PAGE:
Loudoun’s Population, 1790-1920 YearWhite“Negro”Total Pop.% Increase% Decrease 179014,7494,21318,962--- 180015,2005,32320,5238.2--- 181015,5775,76121,3383.9--- 182016,1446,55822,7026.3--- 183015,4975,44221,939---3.4 184013,8406,59120,431---6.9 185015,0816,99822,0798.0--- 186015,0216,75321,774---1.4 187015,2385,69120,929---4.0 188016,3917,24323,63412.9--- 189016,6966,57823,274---1.5 190016,0805,86821,948---6.0 191015,9465,22121,167---3.6 192015,7674,81020,577---2.8 Source: U.S. Census Statistics printed in An Economic and Social Survey of Loudoun by Deck and Heaton in Charles P. Poland Jr.’s From Frontier to Suburbia, 1976.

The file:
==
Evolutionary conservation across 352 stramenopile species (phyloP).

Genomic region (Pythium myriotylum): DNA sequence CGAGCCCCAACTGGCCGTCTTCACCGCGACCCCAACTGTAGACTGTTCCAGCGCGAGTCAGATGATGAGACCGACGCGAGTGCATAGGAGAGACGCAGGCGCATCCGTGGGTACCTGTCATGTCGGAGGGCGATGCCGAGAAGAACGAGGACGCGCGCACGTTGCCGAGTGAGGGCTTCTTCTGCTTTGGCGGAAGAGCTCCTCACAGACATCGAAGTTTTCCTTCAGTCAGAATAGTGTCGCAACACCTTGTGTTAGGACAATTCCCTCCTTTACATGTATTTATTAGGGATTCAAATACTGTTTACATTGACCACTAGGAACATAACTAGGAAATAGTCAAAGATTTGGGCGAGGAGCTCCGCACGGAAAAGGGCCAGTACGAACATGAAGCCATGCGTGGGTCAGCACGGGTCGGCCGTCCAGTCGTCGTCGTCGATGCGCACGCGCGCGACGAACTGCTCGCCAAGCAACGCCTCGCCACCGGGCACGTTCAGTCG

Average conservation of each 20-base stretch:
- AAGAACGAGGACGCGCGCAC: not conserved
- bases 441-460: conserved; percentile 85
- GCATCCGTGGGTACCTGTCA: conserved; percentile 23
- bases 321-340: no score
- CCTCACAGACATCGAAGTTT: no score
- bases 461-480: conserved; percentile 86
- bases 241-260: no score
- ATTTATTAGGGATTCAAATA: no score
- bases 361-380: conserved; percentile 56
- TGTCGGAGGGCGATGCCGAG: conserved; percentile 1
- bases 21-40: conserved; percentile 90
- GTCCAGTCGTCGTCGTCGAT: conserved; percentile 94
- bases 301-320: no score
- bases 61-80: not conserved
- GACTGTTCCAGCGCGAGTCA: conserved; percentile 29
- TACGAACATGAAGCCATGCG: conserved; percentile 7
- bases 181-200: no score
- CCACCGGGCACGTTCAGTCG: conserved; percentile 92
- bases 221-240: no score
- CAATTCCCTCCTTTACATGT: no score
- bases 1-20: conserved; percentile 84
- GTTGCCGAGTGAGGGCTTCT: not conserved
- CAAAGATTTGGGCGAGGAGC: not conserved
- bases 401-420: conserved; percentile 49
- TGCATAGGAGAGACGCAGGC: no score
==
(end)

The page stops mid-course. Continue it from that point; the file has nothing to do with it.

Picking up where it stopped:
Loudoun’s Growth, 1930-2010 YearLoudoun County Population % Change in Loudoun County’s Population Virginia Population % Change in Virginia’s Population U.S. Population % Change in U.S. Pop. 193019,852-3.52,421,8514.9123,202,66016.2 194020,2912.22,677,77310.6132,165,1297.3 195021,1474.23.318,68023.9151,325,79814.5 196024,54916.13,966,94919.5179,323,17518.5 197037,15051.34,648,49417.2203,211,92613.3 198057,42754.65,346,81815.0226,545,80511.5 199086,12950.06,187,35815.7248,709,8739.8 2000169,59996.97.078,51514.4281,421,90613.2 2010301,12777.68,001,02413.0308,745,5389.7 2020 (est.) 409,90736.1--- Sources: U.S. Census Bureau, Decennial Census 1930 to 2000 Loudoun County Government, http://testbiz.loudoun.gov/Portals/0/a_1.pdfhttp://testbiz.loudoun.gov/Portals/0/a_1.pdf